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Athletic Values, Leadership Skills Need to Be Taught in Youth Sports

Participation Alone Not Enough, Coach Says


Long odds

Nationwide, just 4 out of very 100 youth baseball all-stars will play high school varsity baseball in 12th grade.  Four out of those 100 high school baseball players will play college baseball.  Four out of those college baseball players will move on to pro ball.

Although you may not, as a parent, know the actual numbers, most of you realize that the odds that your child will make it to the pros are very long indeed and you don't expect you child to be a professional athlete.

Real purpose of sports

So, what is the real purpose of amateur sports? Most parents will say to teach athletic values and leadership skills.  But exactly how does that happen? As a culture, we expect student-athletes will become leaders by merely participating in sports.


How does that plan work in your own careers, Mom and Dad?

Our children are members of the information age, the knowledge age. They tap into technology and access information like getting a glass of water. They not only want to know how, they want to know why.

Teaching athletic leadership is perhaps our biggest challenge in skill development.  We need to do more than identify the prettiest, the biggest, most handsome, most talented performer and anoint them as captain. We need to inform, inspire, educate and provide opportunity. In sports there are only two choices: become a leader or a follower. Either choice requires a vital understanding of leadership and integrity.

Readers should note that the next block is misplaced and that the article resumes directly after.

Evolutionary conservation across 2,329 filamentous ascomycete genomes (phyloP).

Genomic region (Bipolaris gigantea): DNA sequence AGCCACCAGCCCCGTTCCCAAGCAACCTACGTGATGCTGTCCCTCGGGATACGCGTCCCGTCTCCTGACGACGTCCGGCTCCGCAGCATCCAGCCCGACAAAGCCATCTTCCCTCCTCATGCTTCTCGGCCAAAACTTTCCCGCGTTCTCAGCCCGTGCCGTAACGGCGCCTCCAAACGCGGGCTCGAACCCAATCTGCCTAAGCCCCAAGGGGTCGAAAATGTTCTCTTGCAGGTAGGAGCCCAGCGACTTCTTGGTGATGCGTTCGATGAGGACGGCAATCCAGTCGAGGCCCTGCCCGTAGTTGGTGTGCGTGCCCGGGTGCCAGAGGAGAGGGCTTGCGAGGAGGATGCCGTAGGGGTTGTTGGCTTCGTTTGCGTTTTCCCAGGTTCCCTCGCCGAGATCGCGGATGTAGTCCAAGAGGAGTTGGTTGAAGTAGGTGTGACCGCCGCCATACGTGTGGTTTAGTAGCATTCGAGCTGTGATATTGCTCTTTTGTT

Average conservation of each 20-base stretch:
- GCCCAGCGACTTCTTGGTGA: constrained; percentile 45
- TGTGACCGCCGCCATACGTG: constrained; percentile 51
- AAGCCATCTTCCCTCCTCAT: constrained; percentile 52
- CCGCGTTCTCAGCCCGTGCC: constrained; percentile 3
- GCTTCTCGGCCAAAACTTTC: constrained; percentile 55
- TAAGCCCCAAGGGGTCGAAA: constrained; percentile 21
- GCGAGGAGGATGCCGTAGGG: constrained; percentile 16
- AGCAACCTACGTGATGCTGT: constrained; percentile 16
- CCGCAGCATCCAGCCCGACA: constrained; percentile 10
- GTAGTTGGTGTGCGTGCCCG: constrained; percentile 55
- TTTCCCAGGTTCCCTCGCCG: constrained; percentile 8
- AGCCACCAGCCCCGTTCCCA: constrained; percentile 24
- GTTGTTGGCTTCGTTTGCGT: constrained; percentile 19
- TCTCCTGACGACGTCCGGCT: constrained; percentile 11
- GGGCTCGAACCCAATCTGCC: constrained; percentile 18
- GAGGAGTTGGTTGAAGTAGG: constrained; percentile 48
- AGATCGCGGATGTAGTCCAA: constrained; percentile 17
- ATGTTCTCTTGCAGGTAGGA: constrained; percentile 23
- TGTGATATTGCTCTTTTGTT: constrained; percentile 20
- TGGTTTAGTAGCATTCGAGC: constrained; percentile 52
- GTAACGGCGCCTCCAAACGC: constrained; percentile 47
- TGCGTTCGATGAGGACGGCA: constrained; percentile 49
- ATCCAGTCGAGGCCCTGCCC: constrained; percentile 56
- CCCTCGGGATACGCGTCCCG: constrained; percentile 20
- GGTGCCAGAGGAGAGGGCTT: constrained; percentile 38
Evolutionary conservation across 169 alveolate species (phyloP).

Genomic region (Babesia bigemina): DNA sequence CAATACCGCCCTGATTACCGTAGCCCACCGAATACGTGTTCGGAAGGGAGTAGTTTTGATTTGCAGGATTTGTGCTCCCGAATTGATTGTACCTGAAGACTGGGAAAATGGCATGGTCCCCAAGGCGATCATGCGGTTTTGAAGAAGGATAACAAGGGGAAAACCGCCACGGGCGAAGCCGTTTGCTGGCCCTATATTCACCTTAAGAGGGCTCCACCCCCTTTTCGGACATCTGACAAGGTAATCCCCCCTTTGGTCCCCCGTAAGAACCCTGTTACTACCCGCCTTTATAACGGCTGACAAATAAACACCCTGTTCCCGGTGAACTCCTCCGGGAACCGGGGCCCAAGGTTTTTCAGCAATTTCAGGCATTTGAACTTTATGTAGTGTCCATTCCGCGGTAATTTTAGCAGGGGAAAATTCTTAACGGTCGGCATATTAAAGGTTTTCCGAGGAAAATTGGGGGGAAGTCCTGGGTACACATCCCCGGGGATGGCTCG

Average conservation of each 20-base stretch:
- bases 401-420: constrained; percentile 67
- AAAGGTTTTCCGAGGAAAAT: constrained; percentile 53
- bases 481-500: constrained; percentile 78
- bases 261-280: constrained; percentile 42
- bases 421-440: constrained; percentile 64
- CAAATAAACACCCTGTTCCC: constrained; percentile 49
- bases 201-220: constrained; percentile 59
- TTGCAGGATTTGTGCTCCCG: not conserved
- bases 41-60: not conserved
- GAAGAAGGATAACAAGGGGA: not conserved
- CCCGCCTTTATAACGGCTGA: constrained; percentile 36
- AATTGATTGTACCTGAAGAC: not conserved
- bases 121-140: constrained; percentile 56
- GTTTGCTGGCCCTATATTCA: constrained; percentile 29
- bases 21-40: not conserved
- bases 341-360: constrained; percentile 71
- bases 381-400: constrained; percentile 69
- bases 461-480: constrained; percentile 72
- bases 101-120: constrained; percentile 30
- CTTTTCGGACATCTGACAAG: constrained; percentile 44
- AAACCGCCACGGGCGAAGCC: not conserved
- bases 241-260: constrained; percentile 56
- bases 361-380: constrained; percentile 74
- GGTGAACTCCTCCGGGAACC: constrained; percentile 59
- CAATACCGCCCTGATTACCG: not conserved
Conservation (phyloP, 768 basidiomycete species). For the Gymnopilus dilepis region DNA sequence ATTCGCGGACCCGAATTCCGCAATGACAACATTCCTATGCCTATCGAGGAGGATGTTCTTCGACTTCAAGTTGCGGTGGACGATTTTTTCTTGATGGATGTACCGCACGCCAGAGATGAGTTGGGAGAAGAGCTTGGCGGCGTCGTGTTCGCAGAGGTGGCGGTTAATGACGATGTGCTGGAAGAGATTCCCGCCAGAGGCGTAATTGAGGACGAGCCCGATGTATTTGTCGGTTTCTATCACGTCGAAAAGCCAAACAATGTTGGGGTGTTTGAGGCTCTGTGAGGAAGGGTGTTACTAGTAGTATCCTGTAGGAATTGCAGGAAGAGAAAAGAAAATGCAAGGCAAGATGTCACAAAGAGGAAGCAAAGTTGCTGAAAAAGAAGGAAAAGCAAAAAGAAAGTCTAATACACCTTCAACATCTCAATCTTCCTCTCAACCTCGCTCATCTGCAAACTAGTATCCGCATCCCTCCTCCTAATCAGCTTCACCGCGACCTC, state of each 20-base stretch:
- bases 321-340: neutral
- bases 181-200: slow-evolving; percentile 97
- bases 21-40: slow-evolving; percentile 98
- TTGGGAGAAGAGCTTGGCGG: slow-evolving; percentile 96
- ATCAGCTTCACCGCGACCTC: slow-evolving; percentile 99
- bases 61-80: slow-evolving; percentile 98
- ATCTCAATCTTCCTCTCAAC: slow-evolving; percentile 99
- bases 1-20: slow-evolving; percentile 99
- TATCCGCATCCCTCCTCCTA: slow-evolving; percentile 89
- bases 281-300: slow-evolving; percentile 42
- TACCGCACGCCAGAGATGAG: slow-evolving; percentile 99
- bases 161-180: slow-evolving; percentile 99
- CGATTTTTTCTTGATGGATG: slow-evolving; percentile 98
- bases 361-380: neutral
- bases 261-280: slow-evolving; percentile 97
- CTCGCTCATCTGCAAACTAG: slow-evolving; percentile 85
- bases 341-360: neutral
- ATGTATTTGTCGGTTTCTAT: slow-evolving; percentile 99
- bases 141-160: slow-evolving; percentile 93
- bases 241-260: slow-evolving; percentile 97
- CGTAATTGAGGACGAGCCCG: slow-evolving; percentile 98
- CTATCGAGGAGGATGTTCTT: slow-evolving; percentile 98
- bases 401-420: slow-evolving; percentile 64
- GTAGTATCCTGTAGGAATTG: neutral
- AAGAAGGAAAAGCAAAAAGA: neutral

How well do you know the game? Did you know that baseball is the only game where the defense has the ball; the offense spends its entire time running away from the ball. In every aspect of baseball there are two choices: ball/strike, safe /out (I bet you can identify a lot more!).

Baseball is a game that attracts young people who are comfortable making decisions. Every game they accept instant accountability. We admire and respect that leadership trait in them.

Since 1992 I have been committed to providing instructional content that develops athletic values and recognizes the concept of the student-athlete as a whole.  With my sons, we have taught thousands of athletes and have sent over 160 players on to college baseball.

Yes, some are proficient athletes but more importantly, they all are student-athletes of excellent character. As educators we must realize the value of our mentoring may not be judged in the short term.  But we all must recognize our challenge - our joint responsibility.  One day in the not-so-distant future, today's students will be in the stands ... as parents, reading articles like this.

Updated November 23, 2011

John Pinkman is a MomsTeam's youth baseball expert and nationally known baseball expert and pitching coach.  He can be reached at John@Pinkman.us. 


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